A new study has found that most people with dementia who live at home are not having all their health and welfare needs met, which could jeopardize their ability to remain in their homes as long as possible.
Researchers from John Hopkins University School of Medicine say routine assessments of needs and basic medical and supportive services, coupled with simple fixes in the areas of safety — such as grab bars in the bathroom, carpets tacked down to prevent falls, and guns locked away — could go a long way toward keeping those with dementia from ending up in a nursing home or assisted-living facility.
“Currently, we can’t cure their dementia, but we know there are things that, if done systematically, can keep people with dementia at home longer,” said Betty Black, Ph.D., an associate professor of psychiatry and behavioral sciences at the university.
“But our study shows that without some intervention, the risks for many can be quite serious.”
Black noted that paying for needs assessments and putting into place preventive safety measures isn’t always feasible, adding that programs like Medicare don’t typically cover them.
“If they did, it may be far more cost-effective than long-term nursing home care,” she said.
Previous research has shown that greater unmet needs among people with dementia are predictive of nursing home placement and death. Caregiver stress also foretells nursing home admission for people with dementia, according to researchers.
The new study, published in the Journal of the American Geriatrics Society, also finds most caregivers have multiple unmet needs, including lack of access to resources and referrals to support services and education about how to best care for their loved one.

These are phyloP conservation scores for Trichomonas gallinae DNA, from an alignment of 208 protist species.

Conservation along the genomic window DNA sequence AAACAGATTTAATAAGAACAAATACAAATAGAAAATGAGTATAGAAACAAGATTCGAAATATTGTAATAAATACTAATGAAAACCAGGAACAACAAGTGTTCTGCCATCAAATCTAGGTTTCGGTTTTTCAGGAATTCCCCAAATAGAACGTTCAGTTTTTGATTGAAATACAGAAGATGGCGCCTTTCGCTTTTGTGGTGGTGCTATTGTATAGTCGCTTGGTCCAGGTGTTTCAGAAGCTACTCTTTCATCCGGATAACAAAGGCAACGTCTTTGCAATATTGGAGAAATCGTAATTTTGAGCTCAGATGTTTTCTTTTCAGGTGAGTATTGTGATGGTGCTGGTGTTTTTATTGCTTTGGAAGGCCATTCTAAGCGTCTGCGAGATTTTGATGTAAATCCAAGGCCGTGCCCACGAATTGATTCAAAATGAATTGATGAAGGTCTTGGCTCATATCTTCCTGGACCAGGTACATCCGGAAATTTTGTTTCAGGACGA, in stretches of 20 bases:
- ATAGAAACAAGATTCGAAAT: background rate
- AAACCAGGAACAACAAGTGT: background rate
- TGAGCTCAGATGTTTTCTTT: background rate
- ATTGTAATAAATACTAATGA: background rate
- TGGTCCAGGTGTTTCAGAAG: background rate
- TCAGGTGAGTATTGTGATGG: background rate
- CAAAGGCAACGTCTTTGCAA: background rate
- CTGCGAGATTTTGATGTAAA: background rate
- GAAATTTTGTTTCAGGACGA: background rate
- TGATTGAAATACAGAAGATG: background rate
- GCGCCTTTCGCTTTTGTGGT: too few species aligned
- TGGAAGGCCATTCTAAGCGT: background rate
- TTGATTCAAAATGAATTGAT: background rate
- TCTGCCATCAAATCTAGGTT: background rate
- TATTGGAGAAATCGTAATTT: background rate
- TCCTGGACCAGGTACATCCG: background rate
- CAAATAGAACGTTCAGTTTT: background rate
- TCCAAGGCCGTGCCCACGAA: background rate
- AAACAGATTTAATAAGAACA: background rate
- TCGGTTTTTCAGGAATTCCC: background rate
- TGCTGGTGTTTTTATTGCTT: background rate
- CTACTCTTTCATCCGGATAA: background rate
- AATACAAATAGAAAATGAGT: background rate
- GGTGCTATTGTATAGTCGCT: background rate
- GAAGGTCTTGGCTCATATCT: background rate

An estimated 5.4 million people in the United States have Alzheimer’s disease and other types of dementia. About 70 percent — those who have mild to moderate dementia — are cared for by family members and friends.
For the study, Black and her colleagues performed in-home assessments and surveys of 254 people with dementia living at home in Baltimore. They also interviewed 246 of their informal, non-professional caregivers.
They found that 99 percent of people with dementia and 97 percent of their caregivers had one or more unmet needs. A full 90 percent were safety-related.
More than half of the patients had inadequate meaningful daily activities at a senior center or at home, and one-third still needed a dementia evaluation or diagnosis, the researchers reported.
Unmet needs fell into many categories including safety, health, meaningful activities, legal issues and estate planning, assistance with activities of daily living and medication management, Black explained.
More than 60 percent of people with dementia in the study needed medical care, both for conditions related to their dementia, as well as those not related. This is a problem, considering that those with dementia are more likely to have other serious illnesses for which they may eventually be hospitalized, Black said.
“This high rate of unmet medical care need raises the possibility that earlier care could prevent hospitalizations, improve quality of life and lower the costs of care at the same time,” she said.
She noted that, interestingly, unmet needs were significantly greater in those with higher cognitive function, most likely because many of them did not realize they had dementia and were not yet being closely cared for or monitored.
The researchers also found that African-Americans, those with lower incomes, those who were more independent in their basic daily living activities, such as being able to feed and clothe themselves, and those with more symptoms of depression had higher levels of unmet needs.
Caregivers with less education and more symptoms of depression also had significantly more unmet needs, according to the researchers.
This suggests that identifying and treating depression in people with dementia and their caregivers may enable them to address their other unmet needs, the researchers concluded.
Source: Johns Hopkins Medicine